For about a year of the time I worked on a videogames magazine, I shared my office space with a three-foot purple dildo called “the Penetrator”. The dildo was mounted on a baseball-bat handle and presented in a wooden stand. It was a promotional item for a game called Saints Row 3, in which it appears as a weapon: the Penetrator was, essentially, a big, floppy rape joke. Most of the time the Penetrator was left alone, although sometimes me and my colleagues would take it off its stand and duel with it, or use it to play cricket. One day, someone struck a particularly forceful boundary with it, and it snapped plaintively in mid-shaft. Anyway, the point is not what happened to the Penetrator. The point is that, increasingly, discussion around games is coming to accept that they are a mature and fascinating medium – a mature and fascinating medium which has a colossal problem with sexism.
The recent criticism of Ubisoft for its inexplicable claim that including a female playable character in Assassin’s Creed Unity would be just too hard, and the meticulous work of Anita Sarkeesian in her Tropes vs Women in Video Games YouTube series, are both part of the increasing and overdue trend of not letting games get away with this bullshit anymore. Repeatedly, I find myself having conversations with women who have worked in and around games, which go something like this: “How could we not notice that this was going on?” (And not just women: Eurogamer editor Tom Bramwell’s considered and extensive mea culpa, “I am a Sexist”, is thoroughly worth reading.) But although I and my female peers had successfully blinded ourselves to the manifest misogyny that infiltrated videogames themselves – the three-foot purple dildo in the room, if you will – we were always fully aware of the fact that, as women, we would be subject to direct and sexualised harassment from men who play games.
Around a table with three other women who play and work with games at the weekend, the same experiences were related again and again. One explained that she uses a gender-neutral gamertag now to evade the barrage of rape threats she suffered while playing Day Z (including another player saying he would “do her with a baseball bat”), and never lets apparently friendly fellow players make contact through other channels because of previous experience of harassment. Another said, simply, that she doesn’t play online any more: the threats were too many and too draining. A third friend, who makes YouTube videos, has recently blogged about the wearying volume of degrading innuendo and pornographic “fan” “art” that she has to negotiate in order to do her job. And me? I’ve written about a lot of sensitive subjects, but the most reliable way to attract hate mail is still to criticise a game.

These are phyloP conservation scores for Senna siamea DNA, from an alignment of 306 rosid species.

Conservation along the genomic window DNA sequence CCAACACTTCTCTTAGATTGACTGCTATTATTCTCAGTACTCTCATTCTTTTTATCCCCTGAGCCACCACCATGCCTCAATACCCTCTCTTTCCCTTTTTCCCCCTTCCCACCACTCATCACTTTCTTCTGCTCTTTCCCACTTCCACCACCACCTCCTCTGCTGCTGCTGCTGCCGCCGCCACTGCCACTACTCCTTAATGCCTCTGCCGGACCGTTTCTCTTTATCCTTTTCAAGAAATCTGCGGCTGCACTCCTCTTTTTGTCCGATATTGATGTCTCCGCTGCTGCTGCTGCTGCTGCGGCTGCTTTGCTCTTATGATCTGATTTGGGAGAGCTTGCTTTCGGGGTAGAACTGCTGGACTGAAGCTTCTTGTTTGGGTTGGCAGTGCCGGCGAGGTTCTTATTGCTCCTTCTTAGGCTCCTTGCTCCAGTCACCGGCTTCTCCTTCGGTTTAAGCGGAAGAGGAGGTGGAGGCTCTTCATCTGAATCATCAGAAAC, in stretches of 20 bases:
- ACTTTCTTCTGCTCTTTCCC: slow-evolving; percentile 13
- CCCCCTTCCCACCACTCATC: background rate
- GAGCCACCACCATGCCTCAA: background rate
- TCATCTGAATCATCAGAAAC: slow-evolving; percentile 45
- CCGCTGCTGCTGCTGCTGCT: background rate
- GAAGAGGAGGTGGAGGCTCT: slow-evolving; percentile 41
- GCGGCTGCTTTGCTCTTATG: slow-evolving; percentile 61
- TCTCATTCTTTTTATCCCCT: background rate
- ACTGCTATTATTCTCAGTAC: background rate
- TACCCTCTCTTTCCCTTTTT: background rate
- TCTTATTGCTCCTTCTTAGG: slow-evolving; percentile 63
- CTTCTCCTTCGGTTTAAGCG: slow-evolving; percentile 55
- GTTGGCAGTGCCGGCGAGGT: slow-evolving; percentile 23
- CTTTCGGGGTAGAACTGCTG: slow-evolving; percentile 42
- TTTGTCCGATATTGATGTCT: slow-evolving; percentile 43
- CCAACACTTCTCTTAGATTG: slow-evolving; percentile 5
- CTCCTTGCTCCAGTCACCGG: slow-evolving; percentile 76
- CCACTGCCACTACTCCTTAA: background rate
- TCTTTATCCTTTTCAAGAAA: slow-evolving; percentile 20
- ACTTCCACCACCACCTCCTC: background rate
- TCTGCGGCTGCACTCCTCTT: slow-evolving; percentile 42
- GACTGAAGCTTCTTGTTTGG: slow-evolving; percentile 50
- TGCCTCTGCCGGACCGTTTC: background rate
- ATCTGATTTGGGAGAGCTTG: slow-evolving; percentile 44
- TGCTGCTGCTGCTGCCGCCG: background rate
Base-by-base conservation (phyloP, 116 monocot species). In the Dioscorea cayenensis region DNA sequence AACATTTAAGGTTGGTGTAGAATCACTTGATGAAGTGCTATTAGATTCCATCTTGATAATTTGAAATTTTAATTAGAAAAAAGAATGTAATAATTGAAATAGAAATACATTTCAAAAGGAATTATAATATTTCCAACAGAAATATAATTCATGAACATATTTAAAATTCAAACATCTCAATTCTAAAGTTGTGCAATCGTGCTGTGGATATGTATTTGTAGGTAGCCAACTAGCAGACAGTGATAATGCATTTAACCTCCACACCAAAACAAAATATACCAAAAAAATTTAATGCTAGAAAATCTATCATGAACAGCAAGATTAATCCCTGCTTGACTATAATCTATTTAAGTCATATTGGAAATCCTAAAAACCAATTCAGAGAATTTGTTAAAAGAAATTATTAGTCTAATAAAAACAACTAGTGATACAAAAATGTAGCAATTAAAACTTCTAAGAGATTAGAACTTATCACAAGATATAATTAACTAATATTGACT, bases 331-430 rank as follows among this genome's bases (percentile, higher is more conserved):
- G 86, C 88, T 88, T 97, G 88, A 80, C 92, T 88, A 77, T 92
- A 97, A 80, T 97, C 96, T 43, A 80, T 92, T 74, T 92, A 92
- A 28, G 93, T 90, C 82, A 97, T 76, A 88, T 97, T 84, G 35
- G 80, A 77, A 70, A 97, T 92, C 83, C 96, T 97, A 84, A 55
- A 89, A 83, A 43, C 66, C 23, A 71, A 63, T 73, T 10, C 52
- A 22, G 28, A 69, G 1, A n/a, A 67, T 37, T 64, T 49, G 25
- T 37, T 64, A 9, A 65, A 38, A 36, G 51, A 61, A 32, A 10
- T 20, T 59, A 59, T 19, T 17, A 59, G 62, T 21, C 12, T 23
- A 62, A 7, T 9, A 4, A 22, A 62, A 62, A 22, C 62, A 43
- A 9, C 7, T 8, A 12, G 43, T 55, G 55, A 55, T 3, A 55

I don’t think this is just some freakish coincidence, the rogue collision of two completely different types of misogyny. Videogames tell a story about what women are for and how they can be treated, then gamers enact what they’ve learned upon any actual real-life women who wander trustingly into that realm. Sarkeesian’s most recent video in the Tropes vs Women series is about Women as Background Decoration – specifically, what Sarkeesian describes as “non-playable sex objects”, which she defines as “a decorative virtual sex class who exist to serve a straight male desire”. Whatever the setting of the game, these non-playable characters (NPCs, meaning a character who is not controlled by the player but is instead programmed to perform certain fixed behaviours and respond in set ways to particular interactions) have a remarkable consistency of presentation: they are hos or courtesans or lap dancers or burlesque dancers or residents of space brothels.
In games, the male hero can go to any imaginable place and perform implausible feats, yet developer imagination rarely stretches further than this vision of women as something to be exploited and, when you’re finished with them, obliterated. One cause of this is probably that, even among the most ambitious games, the only ways devised for players to interact with the world are “looking” and “killing”. But that can’t be an excuse: videogames have offered interesting female supporting characters (the Uncharted games), intriguing female leads (Beyond) and even very occasional aberrations of storytelling such as the indie game Gone Home, which bucks not only the lowest tendencies of games but also bests practically the entire entertainment industry with a Riot Grrrl-inspired story of affection between women told from a female protagonist’s point of view.